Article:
September is Menopause Awareness Month
September is Menopause Awareness Month! Menopause is an issue of great importance to the
5,000 women per day who enter menopause in the United States and Canada. It's also important to the families of all of these women. Menopause is simply the cessation of menses (menstruation) as a result of the body's decreased estrogen production. This can be due to aging or any
number of other reasons including some we don't fully understand. The average age of menopause
in the US is 51, but it can occur as early as the 20s or as late as the 60s.
Why is it important to have menopause awareness? Because the same thing that
causes periods to stop also causes menopausal symptoms in two out of
three menopausal women. The ovaries stop producing estrogen, potentially causing
hot flashes, night sweats, sleep disturbances, mood swings, vaginal dryness,
and decreased libido. Regardless of whether or not a woman has menopausal
symptoms, the decrease in natural estrogen production increases a woman's risk
for several conditions including heart disease, osteoporosis, and Alzheimer's disease.
This connection between the cessation of menstruation and the increase in risks for
heart disease, osteoporosis, and Alzheimer's, among others, led to the theories (correct in some cases, recently proven incorrect
in others) that estrogen replacement therapy (ERT) would be an effective treatment
for these diseases. We know that estrogen alone can significantly
increase the risk of cancer of the lining of the uterus (endometrial cancer).
To prevent this, we have given concomitant progesterone therapy to all women
taking estrogen, UNLESS they have already had a hysterectomy.
The results of the Women's Health Initiative (WHI) and other studies in the
past year have clarified that ERT with or without progesterone does in fact
reduce the risk of osteoporotic fractures and reduces the risk of colon cancer.
However, we have also learned that combined estrogen plus progesterone (HRT)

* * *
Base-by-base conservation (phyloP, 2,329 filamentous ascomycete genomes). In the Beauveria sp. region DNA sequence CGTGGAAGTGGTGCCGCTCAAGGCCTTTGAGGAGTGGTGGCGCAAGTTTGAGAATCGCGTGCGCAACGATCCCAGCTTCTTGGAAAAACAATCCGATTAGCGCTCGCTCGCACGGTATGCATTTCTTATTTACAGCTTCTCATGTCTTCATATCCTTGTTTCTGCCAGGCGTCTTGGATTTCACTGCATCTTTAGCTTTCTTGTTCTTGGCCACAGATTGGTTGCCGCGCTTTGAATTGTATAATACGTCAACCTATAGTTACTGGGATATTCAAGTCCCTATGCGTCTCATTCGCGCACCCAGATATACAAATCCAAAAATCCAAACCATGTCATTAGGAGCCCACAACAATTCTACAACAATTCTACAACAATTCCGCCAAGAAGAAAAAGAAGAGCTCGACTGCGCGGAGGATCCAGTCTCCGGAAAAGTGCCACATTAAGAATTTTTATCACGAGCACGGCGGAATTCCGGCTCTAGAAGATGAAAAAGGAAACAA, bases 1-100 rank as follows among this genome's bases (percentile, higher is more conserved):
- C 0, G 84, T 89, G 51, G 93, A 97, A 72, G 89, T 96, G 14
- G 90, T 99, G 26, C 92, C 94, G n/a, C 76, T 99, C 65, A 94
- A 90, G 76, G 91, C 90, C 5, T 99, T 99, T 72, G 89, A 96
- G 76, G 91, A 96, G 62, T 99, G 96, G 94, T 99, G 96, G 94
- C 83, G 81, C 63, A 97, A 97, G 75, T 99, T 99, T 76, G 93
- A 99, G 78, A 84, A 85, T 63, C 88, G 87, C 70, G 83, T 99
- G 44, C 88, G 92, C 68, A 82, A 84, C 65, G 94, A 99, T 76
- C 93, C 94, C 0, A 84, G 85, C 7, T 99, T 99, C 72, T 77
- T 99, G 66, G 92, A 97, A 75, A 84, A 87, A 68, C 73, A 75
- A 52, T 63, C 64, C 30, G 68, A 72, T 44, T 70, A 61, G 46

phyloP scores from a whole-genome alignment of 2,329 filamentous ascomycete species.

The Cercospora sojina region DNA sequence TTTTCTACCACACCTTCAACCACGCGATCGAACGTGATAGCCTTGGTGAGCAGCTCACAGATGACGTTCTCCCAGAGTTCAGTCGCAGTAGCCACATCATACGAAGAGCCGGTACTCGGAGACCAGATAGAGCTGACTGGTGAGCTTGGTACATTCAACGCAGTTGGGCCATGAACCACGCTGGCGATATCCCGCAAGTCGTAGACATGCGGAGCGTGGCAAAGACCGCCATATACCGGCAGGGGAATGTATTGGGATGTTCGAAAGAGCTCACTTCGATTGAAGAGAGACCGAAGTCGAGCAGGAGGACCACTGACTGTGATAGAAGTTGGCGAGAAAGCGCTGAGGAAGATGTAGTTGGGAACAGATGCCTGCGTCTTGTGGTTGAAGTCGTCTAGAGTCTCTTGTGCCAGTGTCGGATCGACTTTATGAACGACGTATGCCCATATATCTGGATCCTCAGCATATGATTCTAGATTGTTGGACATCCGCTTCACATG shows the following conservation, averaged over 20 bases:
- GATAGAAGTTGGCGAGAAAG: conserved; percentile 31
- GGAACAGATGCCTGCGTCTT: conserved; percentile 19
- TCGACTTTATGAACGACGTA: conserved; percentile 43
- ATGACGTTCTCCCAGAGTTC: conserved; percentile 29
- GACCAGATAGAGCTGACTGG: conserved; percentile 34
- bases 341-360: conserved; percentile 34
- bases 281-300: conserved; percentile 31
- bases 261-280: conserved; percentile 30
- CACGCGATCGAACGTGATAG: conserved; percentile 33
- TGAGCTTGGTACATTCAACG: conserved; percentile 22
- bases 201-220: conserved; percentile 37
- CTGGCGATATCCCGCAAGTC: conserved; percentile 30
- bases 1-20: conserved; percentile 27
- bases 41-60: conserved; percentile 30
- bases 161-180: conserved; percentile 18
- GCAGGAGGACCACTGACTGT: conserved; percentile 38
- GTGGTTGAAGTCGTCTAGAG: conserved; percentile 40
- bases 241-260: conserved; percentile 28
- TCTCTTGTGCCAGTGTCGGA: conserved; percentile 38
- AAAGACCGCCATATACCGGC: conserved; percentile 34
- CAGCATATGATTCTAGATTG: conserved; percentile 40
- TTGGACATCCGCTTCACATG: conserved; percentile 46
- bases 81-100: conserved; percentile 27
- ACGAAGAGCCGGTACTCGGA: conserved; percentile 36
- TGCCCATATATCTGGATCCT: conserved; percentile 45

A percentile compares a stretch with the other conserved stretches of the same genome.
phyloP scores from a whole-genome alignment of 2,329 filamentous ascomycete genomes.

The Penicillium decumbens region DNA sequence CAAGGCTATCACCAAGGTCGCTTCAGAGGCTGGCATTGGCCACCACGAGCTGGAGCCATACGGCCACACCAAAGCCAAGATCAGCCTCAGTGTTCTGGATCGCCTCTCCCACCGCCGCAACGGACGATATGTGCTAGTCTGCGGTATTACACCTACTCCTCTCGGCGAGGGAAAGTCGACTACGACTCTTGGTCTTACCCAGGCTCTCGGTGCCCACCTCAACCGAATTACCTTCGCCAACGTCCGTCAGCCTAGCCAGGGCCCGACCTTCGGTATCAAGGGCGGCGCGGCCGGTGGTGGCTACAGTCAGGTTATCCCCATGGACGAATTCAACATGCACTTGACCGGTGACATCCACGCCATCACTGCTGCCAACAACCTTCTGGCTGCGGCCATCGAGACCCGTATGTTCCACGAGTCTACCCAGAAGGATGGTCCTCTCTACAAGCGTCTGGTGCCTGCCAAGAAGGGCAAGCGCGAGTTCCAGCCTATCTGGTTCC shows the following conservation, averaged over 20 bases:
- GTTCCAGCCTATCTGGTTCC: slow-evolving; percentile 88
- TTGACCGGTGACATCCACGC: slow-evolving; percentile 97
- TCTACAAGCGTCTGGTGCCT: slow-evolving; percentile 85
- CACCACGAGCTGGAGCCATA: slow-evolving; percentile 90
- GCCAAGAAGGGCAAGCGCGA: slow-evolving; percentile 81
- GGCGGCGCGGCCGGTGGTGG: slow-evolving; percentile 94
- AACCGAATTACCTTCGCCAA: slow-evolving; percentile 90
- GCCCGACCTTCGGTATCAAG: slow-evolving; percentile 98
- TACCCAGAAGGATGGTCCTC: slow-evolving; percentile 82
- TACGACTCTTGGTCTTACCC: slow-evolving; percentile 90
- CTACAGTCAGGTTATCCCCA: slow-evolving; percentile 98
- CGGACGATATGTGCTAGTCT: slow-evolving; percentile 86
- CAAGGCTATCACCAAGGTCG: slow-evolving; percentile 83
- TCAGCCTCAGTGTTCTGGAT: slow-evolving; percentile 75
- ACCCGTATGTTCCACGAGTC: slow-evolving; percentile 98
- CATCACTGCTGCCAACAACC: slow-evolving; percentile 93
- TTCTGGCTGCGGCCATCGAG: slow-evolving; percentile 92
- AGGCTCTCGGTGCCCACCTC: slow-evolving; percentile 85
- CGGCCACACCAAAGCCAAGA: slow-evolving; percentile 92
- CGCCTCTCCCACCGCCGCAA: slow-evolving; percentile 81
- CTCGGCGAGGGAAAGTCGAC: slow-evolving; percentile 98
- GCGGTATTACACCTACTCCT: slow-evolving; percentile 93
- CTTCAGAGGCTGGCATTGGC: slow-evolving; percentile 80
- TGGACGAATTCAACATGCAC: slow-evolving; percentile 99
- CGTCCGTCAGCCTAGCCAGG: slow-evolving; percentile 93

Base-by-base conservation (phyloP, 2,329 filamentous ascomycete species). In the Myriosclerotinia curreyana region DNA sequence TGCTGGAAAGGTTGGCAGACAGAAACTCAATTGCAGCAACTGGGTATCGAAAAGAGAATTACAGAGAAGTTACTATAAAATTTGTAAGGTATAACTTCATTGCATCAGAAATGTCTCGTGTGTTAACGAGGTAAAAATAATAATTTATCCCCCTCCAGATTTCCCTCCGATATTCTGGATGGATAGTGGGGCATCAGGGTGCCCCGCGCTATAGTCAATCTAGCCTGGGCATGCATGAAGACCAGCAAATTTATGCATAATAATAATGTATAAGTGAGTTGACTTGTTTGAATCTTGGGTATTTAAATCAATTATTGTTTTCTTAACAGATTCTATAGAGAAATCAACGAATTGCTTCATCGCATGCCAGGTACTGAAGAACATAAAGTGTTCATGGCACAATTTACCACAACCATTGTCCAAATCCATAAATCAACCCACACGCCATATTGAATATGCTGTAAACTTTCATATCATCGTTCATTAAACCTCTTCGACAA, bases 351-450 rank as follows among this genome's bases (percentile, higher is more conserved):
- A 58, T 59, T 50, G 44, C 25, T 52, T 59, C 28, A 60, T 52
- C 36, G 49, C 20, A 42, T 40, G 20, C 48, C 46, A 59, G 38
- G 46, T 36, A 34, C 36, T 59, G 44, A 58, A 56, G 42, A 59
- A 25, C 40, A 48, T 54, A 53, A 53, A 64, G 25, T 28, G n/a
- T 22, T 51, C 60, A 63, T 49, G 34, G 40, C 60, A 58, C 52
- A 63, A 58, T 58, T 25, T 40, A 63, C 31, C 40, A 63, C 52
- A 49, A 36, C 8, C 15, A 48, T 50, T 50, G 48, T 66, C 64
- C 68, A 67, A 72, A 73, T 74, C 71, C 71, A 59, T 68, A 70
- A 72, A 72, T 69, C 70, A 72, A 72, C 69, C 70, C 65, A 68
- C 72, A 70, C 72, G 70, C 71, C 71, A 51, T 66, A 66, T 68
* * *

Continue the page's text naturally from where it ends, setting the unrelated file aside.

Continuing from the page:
can actually increase the risk of coronary artery disease, heart attacks, stroke,
and breast cancer, as well as breast cancer deaths. Other studies have also
suggested an increased risk of dementia, the mental changes similar to those
in Alzheimer's disease. The biggest outstanding question now is whether these
studies also apply to women taking estrogen alone and whether there's a differential
effect in results based upon a woman's individual genetic make-up and/or the age
at which she begins therapy. In the next few days we will summarize some of
the recent, and slightly confusing, studies in this area that have been featured
in the media over the past two months.
Many doctors believe these studies raise more questions than they answer.
What is newly agreed upon is that HRT has no benefit in preventing cardiovascular
disease. What is still generally agreed is that if healthy menopausal women
need short-term HRT to treat menopausal symptoms, that's probably fine. What
is also agreed upon is that there is no one right answer for all women. This makes
preparation, education, and information all the more important. You don't go
into menopause overnight, so don't prepare for it overnight. Your friends and
family are good sources of information and support, but your doctor is the best
source of medical information about menopause for you. Ask questions
now to help form a good treatment plan later. And now, more than ever
before, an ounce of prevention is worth a pound of cure.
Created: 9/2/2003  - Donnica Moore, M.D.